Author’s Note: If you enjoy these history posts, please see my note below.

Gentle reminder: History posts are copyright © 2013-2020 by Tara Ross. I appreciate it when you use the share feature instead of cutting/pasting.

#TDIH#OTD#History#USHistory#liberty#freedom#ShareTheHistory

Guest author, Tara Ross, is a mother, wife, writer, and retired lawyer. She is the author of The Indispensable Electoral College: How the Founders’ Plan Saves Our Country from Mob Rule,Enlightened Democracy: The Case for the Electoral College, co-author of Under God: George Washington and the Question of Church and State (with Joseph C. Smith, Jr.), & We Elect A President: The Story of our Electoral College. She is a constitutionalist, but with a definite libertarian streak! Stay tuned here for updates on pretty much anything to do with the Electoral College, George Washington, & our wonderfully rich American heritage.


 

The 75th Anniversary of the Bombing of Hiroshima, Japan

By Guest Author, Tara Ross

On this day in 1945, Americans drop an atomic bomb on the Japanese city of Hiroshima. The bombing came not too long after Japan had rejected a final opportunity to surrender.

The so-called Potsdam Declaration was issued through a combined statement of the United States, Great Britain, and China.

“The time has come,” these Allies declared, “for Japan to decide whether she will continue to be controlled by those self-willed militaristic advisers whose unintelligent calculations have brought the Empire of Japan to the threshold of annihilation, or whether she will follow the path of reason.”

Unconditional surrender was necessary. The alternative was “prompt and utter destruction.”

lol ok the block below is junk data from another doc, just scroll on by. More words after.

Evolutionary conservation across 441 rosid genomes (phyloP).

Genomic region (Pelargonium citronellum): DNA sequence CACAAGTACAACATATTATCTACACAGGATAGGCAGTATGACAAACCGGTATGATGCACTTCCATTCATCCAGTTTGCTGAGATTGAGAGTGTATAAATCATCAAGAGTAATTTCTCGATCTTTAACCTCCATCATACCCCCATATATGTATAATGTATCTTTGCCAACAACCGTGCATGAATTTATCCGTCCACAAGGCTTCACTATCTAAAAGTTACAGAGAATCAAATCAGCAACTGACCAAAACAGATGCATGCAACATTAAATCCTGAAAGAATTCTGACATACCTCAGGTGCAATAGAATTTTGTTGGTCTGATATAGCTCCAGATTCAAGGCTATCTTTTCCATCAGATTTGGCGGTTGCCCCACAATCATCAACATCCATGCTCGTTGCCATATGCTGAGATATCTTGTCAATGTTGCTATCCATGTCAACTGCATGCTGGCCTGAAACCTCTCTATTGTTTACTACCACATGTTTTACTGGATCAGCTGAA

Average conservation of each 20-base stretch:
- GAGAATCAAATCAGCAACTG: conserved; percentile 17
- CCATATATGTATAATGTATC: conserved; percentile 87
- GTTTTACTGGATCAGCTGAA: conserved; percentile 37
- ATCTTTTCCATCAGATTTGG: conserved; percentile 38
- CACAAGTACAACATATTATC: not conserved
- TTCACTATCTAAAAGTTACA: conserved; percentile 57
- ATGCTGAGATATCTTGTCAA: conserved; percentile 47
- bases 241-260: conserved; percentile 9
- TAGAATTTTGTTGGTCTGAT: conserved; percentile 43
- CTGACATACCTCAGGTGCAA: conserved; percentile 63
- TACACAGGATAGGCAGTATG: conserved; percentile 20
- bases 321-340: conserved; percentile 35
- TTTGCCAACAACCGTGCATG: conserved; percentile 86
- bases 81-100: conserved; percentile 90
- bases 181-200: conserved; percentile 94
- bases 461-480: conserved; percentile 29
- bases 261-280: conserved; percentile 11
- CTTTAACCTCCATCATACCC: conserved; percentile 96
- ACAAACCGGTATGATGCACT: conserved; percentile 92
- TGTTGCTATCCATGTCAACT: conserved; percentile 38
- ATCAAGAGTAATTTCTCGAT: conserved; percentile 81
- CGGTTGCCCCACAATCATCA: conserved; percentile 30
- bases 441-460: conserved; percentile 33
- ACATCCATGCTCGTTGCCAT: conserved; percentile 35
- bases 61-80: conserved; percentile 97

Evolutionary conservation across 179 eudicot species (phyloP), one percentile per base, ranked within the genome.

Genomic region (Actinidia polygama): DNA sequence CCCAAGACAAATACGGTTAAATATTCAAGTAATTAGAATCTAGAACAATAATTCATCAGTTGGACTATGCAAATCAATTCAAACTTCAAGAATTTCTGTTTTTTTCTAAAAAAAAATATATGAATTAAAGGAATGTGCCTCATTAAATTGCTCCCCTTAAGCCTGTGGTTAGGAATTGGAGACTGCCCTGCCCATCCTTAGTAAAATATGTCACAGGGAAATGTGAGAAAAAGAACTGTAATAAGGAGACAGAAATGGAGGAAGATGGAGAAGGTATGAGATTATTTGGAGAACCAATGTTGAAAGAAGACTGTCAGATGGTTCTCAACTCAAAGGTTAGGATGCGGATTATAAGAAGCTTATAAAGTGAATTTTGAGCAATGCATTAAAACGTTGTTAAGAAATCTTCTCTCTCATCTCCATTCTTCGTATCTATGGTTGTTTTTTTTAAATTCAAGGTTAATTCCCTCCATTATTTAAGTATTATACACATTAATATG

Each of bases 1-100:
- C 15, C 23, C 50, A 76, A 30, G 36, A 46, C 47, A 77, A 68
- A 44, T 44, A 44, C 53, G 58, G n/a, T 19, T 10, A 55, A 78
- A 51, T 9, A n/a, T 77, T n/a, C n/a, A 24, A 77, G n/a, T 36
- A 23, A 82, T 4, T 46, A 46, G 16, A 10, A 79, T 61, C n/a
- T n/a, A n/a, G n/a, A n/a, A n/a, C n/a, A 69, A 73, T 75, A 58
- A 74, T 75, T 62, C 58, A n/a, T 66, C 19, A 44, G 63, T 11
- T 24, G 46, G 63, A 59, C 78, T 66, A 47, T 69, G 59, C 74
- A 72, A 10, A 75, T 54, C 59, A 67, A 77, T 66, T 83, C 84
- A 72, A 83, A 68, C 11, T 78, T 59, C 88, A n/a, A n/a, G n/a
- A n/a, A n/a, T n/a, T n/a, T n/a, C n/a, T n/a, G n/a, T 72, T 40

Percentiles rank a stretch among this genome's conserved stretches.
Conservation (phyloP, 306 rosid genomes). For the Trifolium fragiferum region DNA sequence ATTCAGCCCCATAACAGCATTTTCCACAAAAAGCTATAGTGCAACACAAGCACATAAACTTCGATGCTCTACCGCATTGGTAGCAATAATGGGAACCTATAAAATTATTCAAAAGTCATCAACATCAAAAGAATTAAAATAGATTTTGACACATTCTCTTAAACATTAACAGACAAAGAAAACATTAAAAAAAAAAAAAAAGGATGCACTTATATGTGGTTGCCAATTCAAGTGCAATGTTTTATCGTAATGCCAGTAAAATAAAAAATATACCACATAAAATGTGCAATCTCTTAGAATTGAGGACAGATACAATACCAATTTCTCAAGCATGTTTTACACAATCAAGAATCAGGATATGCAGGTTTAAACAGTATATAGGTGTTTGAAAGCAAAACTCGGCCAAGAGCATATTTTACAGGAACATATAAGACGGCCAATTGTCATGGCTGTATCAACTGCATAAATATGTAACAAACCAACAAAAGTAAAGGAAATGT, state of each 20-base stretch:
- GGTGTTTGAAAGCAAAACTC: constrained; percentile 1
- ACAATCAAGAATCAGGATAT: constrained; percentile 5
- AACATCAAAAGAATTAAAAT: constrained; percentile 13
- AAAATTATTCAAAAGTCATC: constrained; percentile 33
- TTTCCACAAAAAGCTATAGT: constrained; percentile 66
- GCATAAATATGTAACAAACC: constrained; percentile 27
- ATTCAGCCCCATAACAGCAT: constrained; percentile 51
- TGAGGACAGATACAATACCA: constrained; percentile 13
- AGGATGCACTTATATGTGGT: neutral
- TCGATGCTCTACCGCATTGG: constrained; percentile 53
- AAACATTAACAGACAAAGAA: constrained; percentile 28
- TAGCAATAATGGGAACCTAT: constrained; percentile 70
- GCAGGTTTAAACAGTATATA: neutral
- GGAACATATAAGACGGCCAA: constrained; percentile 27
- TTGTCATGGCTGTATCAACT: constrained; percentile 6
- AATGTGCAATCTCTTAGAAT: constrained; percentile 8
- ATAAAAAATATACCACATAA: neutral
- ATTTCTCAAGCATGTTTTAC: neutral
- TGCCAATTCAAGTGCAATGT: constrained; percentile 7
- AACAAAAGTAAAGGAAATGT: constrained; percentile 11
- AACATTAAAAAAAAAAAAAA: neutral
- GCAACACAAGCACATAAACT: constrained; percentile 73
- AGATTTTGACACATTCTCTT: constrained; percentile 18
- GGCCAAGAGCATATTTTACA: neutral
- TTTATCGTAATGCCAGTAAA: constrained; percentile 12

Japan rejected the ultimatum. Presumably, no one in Japan really knew what was coming. But you have to wonder whether anyone in America truly understood what was coming, either?

Captain William Parsons of the Manhattan Project briefed the crew of the Enola Gay (and others) before they departed on their historic mission: “The bomb you are going to drop,” he told them, “is something new in the history of warfare. It is the most destructive weapon ever produced. We think it will knock out everything within a three mile area.”

Well, yes, it did. But it also shattered glass in suburbs that were twelve miles away from the detonation site.

Later that day, President Harry S. Truman made a statement:

“The Japanese began the war from the air at Pearl Harbor. . . . We are now prepared to obliterate . . . every productive enterprise the Japanese have above ground in any city,” he stated. “We shall destroy their docks, their factories, and their communications. Let there be no mistake; we shall completely destroy Japan’s power to make war.”

Unfortunately, the Japanese did not surrender that day. A second bomb would be dropped on Nagasaki mere days later.

It was a hard day in world history, but it was also the beginning of the end of World War II.


History posts are copyright © 2013-2020 by Tara Ross. I appreciate it when you use the share feature instead of cutting/pasting. #TDIH#OTD#History#USHistory#liberty#freedom#ShareTheHistory

Guest author, Tara Ross, is a mother, wife, writer, and retired lawyer. She is the author of The Indispensable Electoral College: How the Founders’ Plan Saves Our Country from Mob Rule,Enlightened Democracy: The Case for the Electoral College, co-author of Under God: George Washington and the Question of Church and State (with Joseph C. Smith, Jr.), & We Elect A President: The Story of our Electoral College. She is a constitutionalist, but with a definite libertarian streak! Stay tuned here for updates on pretty much anything to do with the Electoral College, George Washington, & our wonderfully rich American heritage.